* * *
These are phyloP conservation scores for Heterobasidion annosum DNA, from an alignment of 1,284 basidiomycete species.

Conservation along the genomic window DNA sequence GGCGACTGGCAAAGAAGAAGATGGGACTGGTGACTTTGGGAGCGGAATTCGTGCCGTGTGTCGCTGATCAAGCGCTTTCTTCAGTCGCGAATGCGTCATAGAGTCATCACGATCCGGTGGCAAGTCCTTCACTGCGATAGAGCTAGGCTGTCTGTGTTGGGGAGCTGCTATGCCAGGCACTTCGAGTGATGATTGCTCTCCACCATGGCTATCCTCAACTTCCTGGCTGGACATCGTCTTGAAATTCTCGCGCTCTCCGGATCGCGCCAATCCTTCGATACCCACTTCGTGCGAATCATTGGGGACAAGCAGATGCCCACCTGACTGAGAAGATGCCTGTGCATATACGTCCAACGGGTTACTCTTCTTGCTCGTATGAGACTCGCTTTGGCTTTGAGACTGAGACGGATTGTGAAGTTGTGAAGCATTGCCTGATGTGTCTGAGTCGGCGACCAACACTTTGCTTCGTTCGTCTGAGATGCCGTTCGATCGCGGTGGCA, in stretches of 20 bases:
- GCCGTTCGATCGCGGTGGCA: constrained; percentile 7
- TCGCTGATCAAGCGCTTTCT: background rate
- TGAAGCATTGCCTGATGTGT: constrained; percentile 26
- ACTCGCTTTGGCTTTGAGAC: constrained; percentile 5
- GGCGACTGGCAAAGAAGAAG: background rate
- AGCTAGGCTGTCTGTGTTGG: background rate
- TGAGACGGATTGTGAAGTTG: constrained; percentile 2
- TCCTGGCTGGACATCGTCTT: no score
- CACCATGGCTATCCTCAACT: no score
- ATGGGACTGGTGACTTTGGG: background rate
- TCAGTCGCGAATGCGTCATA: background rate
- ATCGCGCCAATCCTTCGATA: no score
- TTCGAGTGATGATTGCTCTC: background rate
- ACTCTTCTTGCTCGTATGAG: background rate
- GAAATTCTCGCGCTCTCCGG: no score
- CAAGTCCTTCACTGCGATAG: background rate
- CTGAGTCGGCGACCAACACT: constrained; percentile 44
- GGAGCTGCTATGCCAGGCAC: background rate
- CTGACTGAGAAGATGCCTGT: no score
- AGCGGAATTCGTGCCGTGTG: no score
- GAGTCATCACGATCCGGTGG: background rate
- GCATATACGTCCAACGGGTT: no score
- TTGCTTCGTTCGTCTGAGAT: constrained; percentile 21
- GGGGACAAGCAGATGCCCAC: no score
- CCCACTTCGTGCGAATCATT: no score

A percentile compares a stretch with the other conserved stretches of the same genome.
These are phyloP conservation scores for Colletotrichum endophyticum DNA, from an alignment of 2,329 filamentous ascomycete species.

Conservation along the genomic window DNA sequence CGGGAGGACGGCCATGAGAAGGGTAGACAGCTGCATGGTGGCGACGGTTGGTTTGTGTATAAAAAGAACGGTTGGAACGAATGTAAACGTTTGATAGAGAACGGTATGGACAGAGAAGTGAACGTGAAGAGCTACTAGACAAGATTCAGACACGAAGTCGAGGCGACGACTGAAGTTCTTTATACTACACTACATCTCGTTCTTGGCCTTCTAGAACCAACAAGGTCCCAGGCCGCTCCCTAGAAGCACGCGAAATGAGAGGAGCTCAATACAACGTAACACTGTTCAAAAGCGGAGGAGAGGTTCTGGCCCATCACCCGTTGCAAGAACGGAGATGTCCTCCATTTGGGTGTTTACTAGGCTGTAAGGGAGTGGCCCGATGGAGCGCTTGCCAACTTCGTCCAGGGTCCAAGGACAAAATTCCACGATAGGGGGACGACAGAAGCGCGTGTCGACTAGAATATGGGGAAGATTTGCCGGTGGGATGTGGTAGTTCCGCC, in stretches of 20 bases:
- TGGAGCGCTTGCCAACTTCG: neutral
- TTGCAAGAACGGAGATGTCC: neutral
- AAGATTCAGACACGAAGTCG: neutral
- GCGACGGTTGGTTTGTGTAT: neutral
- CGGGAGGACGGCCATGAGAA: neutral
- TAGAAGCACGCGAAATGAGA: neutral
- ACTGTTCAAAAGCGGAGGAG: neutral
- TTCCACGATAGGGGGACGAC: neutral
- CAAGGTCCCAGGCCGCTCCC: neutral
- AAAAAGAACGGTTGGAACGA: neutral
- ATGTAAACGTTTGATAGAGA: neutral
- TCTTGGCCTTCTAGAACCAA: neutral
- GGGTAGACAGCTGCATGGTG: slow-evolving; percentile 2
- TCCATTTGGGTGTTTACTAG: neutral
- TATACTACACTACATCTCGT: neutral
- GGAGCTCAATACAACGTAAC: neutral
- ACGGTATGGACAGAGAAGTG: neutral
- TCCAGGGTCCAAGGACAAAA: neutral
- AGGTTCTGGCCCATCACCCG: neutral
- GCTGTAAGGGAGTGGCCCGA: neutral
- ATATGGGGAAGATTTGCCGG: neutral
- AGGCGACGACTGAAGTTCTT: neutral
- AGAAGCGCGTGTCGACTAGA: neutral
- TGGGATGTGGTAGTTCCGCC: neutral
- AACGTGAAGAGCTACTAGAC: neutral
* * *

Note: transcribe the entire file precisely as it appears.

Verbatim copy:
These are phyloP conservation scores for Heterobasidion annosum DNA, from an alignment of 1,284 basidiomycete species.

Conservation along the genomic window DNA sequence GGCGACTGGCAAAGAAGAAGATGGGACTGGTGACTTTGGGAGCGGAATTCGTGCCGTGTGTCGCTGATCAAGCGCTTTCTTCAGTCGCGAATGCGTCATAGAGTCATCACGATCCGGTGGCAAGTCCTTCACTGCGATAGAGCTAGGCTGTCTGTGTTGGGGAGCTGCTATGCCAGGCACTTCGAGTGATGATTGCTCTCCACCATGGCTATCCTCAACTTCCTGGCTGGACATCGTCTTGAAATTCTCGCGCTCTCCGGATCGCGCCAATCCTTCGATACCCACTTCGTGCGAATCATTGGGGACAAGCAGATGCCCACCTGACTGAGAAGATGCCTGTGCATATACGTCCAACGGGTTACTCTTCTTGCTCGTATGAGACTCGCTTTGGCTTTGAGACTGAGACGGATTGTGAAGTTGTGAAGCATTGCCTGATGTGTCTGAGTCGGCGACCAACACTTTGCTTCGTTCGTCTGAGATGCCGTTCGATCGCGGTGGCA, in stretches of 20 bases:
- GCCGTTCGATCGCGGTGGCA: constrained; percentile 7
- TCGCTGATCAAGCGCTTTCT: background rate
- TGAAGCATTGCCTGATGTGT: constrained; percentile 26
- ACTCGCTTTGGCTTTGAGAC: constrained; percentile 5
- GGCGACTGGCAAAGAAGAAG: background rate
- AGCTAGGCTGTCTGTGTTGG: background rate
- TGAGACGGATTGTGAAGTTG: constrained; percentile 2
- TCCTGGCTGGACATCGTCTT: no score
- CACCATGGCTATCCTCAACT: no score
- ATGGGACTGGTGACTTTGGG: background rate
- TCAGTCGCGAATGCGTCATA: background rate
- ATCGCGCCAATCCTTCGATA: no score
- TTCGAGTGATGATTGCTCTC: background rate
- ACTCTTCTTGCTCGTATGAG: background rate
- GAAATTCTCGCGCTCTCCGG: no score
- CAAGTCCTTCACTGCGATAG: background rate
- CTGAGTCGGCGACCAACACT: constrained; percentile 44
- GGAGCTGCTATGCCAGGCAC: background rate
- CTGACTGAGAAGATGCCTGT: no score
- AGCGGAATTCGTGCCGTGTG: no score
- GAGTCATCACGATCCGGTGG: background rate
- GCATATACGTCCAACGGGTT: no score
- TTGCTTCGTTCGTCTGAGAT: constrained; percentile 21
- GGGGACAAGCAGATGCCCAC: no score
- CCCACTTCGTGCGAATCATT: no score

A percentile compares a stretch with the other conserved stretches of the same genome.
These are phyloP conservation scores for Colletotrichum endophyticum DNA, from an alignment of 2,329 filamentous ascomycete species.

Conservation along the genomic window DNA sequence CGGGAGGACGGCCATGAGAAGGGTAGACAGCTGCATGGTGGCGACGGTTGGTTTGTGTATAAAAAGAACGGTTGGAACGAATGTAAACGTTTGATAGAGAACGGTATGGACAGAGAAGTGAACGTGAAGAGCTACTAGACAAGATTCAGACACGAAGTCGAGGCGACGACTGAAGTTCTTTATACTACACTACATCTCGTTCTTGGCCTTCTAGAACCAACAAGGTCCCAGGCCGCTCCCTAGAAGCACGCGAAATGAGAGGAGCTCAATACAACGTAACACTGTTCAAAAGCGGAGGAGAGGTTCTGGCCCATCACCCGTTGCAAGAACGGAGATGTCCTCCATTTGGGTGTTTACTAGGCTGTAAGGGAGTGGCCCGATGGAGCGCTTGCCAACTTCGTCCAGGGTCCAAGGACAAAATTCCACGATAGGGGGACGACAGAAGCGCGTGTCGACTAGAATATGGGGAAGATTTGCCGGTGGGATGTGGTAGTTCCGCC, in stretches of 20 bases:
- TGGAGCGCTTGCCAACTTCG: neutral
- TTGCAAGAACGGAGATGTCC: neutral
- AAGATTCAGACACGAAGTCG: neutral
- GCGACGGTTGGTTTGTGTAT: neutral
- CGGGAGGACGGCCATGAGAA: neutral
- TAGAAGCACGCGAAATGAGA: neutral
- ACTGTTCAAAAGCGGAGGAG: neutral
- TTCCACGATAGGGGGACGAC: neutral
- CAAGGTCCCAGGCCGCTCCC: neutral
- AAAAAGAACGGTTGGAACGA: neutral
- ATGTAAACGTTTGATAGAGA: neutral
- TCTTGGCCTTCTAGAACCAA: neutral
- GGGTAGACAGCTGCATGGTG: slow-evolving; percentile 2
- TCCATTTGGGTGTTTACTAG: neutral
- TATACTACACTACATCTCGT: neutral
- GGAGCTCAATACAACGTAAC: neutral
- ACGGTATGGACAGAGAAGTG: neutral
- TCCAGGGTCCAAGGACAAAA: neutral
- AGGTTCTGGCCCATCACCCG: neutral
- GCTGTAAGGGAGTGGCCCGA: neutral
- ATATGGGGAAGATTTGCCGG: neutral
- AGGCGACGACTGAAGTTCTT: neutral
- AGAAGCGCGTGTCGACTAGA: neutral
- TGGGATGTGGTAGTTCCGCC: neutral
- AACGTGAAGAGCTACTAGAC: neutral